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New Kitty V. Old Mama

post #1 of 12
Thread Starter 
My boyfriend and I have been talking about introducing a new cat into our home for a while. I have a 7 year old female cat who went through some trauma at the hands of my father when she was about 4 years old, and has since then been rescued by me and remains a little neurotic. She loves me, but is very wary of new people and sudden movements. I decided it would be good for her to have another companion, since we are not home much due to work.

As luck would have it, we were at our local farmer's market, and a family was giving away a litter of kittens. We bonded right away with a little grey 7 1/2 week old male, and took him home. He has been in our apartment in his own closed off room for 4 days now, and my Mama cat seems to be okay with his presence. We have a vet appointment for him on Wed. and after that we plan to let him out into the apartment for short supervised visits. Our concern is this: He is not neutered yet, and I don't want him spraying all over. I plan on checking with the vet and doing this ASAP. He has, however, been peeing (NOT spraying) in the same spot in his room as well as using the litter box.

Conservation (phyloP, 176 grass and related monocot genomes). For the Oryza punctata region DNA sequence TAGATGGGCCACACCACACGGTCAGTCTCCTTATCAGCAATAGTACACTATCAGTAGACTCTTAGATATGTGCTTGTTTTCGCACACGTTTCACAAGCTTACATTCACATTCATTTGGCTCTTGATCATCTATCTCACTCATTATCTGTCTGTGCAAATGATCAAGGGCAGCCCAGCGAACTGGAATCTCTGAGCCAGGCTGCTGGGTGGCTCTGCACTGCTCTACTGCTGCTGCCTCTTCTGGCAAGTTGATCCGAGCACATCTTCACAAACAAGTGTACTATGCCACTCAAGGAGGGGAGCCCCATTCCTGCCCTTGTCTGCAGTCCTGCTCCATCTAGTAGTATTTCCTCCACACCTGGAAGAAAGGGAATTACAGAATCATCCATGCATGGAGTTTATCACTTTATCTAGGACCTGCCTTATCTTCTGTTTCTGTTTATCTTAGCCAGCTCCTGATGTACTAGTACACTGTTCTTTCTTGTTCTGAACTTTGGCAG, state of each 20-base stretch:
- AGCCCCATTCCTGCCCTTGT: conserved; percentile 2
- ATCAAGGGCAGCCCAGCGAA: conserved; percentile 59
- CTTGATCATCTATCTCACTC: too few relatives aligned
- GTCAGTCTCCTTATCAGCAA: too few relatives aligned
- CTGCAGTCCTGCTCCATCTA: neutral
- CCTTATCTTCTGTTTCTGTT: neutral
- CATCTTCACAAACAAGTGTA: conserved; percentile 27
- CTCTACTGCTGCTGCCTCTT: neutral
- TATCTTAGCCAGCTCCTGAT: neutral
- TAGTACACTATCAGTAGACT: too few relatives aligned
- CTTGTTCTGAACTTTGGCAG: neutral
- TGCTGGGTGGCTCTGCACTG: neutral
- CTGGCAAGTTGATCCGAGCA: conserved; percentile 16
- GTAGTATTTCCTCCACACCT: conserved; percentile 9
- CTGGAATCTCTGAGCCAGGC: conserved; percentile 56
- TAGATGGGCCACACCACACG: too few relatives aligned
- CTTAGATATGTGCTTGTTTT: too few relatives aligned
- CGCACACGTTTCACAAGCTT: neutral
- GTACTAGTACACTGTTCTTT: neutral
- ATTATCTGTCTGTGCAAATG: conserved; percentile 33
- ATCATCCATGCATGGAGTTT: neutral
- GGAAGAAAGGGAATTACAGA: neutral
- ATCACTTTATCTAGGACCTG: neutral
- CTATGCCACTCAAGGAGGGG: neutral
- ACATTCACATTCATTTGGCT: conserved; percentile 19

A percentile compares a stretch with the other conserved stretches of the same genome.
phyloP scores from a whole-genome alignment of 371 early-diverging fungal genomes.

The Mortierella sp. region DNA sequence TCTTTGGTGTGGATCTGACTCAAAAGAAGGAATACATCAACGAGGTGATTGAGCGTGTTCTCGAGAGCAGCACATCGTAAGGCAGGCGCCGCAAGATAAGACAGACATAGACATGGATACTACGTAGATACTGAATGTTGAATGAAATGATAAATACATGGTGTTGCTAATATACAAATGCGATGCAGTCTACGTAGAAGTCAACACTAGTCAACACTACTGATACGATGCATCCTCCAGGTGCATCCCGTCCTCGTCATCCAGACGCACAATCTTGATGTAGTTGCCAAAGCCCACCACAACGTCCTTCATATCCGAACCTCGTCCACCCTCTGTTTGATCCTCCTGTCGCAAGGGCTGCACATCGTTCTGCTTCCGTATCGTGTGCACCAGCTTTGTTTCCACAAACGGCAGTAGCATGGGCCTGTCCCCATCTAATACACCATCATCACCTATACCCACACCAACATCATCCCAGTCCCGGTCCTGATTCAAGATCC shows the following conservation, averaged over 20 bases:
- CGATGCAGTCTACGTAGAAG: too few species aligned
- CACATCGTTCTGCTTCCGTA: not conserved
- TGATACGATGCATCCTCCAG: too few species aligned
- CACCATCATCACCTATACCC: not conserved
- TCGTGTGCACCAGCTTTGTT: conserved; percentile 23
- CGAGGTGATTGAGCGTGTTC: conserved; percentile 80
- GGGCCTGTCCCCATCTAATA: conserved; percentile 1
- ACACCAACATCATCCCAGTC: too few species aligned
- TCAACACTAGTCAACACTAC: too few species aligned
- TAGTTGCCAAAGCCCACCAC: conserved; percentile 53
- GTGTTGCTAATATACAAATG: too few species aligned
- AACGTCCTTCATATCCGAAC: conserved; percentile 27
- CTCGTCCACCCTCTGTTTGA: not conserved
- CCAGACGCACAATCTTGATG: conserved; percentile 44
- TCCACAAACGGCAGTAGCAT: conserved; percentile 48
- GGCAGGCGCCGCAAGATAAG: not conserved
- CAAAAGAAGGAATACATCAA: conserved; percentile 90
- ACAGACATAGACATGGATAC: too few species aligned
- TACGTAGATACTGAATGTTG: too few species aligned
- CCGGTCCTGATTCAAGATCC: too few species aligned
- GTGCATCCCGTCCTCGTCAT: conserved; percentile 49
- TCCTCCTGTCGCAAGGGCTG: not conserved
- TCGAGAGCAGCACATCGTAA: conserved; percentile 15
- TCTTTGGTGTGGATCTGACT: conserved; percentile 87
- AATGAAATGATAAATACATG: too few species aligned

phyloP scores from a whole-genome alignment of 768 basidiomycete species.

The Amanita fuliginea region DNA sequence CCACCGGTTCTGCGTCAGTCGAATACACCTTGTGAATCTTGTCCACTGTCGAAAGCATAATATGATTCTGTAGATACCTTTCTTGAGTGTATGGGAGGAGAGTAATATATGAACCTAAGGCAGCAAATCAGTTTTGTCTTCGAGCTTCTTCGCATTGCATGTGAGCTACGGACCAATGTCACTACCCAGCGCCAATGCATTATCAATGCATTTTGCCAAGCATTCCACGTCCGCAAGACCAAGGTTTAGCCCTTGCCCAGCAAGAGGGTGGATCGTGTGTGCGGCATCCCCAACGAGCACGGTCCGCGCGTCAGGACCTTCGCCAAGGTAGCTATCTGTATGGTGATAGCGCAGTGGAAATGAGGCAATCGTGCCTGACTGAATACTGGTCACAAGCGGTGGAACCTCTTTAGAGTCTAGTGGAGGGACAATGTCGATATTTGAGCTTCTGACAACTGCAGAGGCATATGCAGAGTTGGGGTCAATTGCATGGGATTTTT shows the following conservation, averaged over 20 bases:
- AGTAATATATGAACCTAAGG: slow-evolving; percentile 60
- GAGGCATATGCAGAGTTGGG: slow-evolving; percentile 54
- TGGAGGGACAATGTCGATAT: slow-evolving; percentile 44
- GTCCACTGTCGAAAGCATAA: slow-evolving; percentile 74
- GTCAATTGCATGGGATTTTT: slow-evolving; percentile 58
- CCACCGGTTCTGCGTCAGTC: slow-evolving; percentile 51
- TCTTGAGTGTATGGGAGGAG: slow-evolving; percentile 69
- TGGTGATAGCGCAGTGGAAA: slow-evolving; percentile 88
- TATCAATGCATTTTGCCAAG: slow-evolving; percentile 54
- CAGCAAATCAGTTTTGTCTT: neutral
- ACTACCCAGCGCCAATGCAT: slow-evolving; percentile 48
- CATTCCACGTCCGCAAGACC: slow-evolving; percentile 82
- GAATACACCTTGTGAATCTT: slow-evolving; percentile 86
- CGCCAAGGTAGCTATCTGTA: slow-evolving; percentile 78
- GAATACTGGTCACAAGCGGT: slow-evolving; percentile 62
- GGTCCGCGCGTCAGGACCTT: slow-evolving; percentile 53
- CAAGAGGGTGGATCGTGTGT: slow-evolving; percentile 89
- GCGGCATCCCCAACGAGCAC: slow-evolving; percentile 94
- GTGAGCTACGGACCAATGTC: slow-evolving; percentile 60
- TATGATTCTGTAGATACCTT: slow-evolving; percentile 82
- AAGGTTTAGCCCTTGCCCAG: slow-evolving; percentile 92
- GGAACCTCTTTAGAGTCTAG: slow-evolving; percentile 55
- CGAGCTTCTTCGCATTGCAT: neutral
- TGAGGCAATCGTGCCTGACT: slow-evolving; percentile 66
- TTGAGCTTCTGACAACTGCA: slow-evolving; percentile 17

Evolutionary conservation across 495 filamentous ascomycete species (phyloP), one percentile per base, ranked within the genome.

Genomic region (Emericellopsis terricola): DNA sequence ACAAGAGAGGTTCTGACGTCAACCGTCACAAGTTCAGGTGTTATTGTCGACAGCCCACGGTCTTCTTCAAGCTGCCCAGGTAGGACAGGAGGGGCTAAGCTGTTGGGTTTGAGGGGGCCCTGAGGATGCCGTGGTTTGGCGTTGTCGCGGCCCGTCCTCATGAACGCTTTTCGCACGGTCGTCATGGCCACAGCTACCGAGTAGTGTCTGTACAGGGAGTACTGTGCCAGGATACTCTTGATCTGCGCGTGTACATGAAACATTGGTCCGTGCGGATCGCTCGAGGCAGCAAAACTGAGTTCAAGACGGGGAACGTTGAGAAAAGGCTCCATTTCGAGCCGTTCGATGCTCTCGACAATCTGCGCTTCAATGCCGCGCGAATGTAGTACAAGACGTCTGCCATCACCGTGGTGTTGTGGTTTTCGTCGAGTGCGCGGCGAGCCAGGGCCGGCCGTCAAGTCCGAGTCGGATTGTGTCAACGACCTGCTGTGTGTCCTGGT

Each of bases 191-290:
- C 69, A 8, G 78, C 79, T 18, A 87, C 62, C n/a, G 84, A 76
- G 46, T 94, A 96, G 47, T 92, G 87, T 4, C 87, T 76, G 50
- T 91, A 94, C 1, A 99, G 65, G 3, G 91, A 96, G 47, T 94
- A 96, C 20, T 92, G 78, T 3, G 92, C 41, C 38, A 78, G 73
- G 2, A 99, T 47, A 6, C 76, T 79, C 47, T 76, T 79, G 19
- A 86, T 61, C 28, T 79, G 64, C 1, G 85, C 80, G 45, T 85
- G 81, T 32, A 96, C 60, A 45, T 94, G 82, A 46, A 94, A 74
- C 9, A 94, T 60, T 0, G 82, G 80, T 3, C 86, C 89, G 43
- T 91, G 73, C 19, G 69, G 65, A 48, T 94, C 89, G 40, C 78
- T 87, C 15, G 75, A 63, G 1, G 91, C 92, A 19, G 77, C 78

Should I do additional litter box training with him before we introduce him to the rest of his world? And what is the best way to go about breaking this bad habit?
post #2 of 12
Quote:
Originally Posted by navyydragon View Post
My boyfriend and I have been talking about introducing a new cat into our home for a while. I have a 7 year old female cat who went through some trauma at the hands of my father when she was about 4 years old, and has since then been rescued by me and remains a little neurotic. She loves me, but is very wary of new people and sudden movements. I decided it would be good for her to have another companion, since we are not home much due to work.

As luck would have it, we were at our local farmer's market, and a family was giving away a litter of kittens. We bonded right away with a little grey 7 1/2 week old male, and took him home. He has been in our apartment in his own closed off room for 4 days now, and my Mama cat seems to be okay with his presence. We have a vet appointment for him on Wed. and after that we plan to let him out into the apartment for short supervised visits. Our concern is this: He is not neutered yet, and I don't want him spraying all over. I plan on checking with the vet and doing this ASAP. He has, however, been peeing (NOT spraying) in the same spot in his room as well as using the litter box.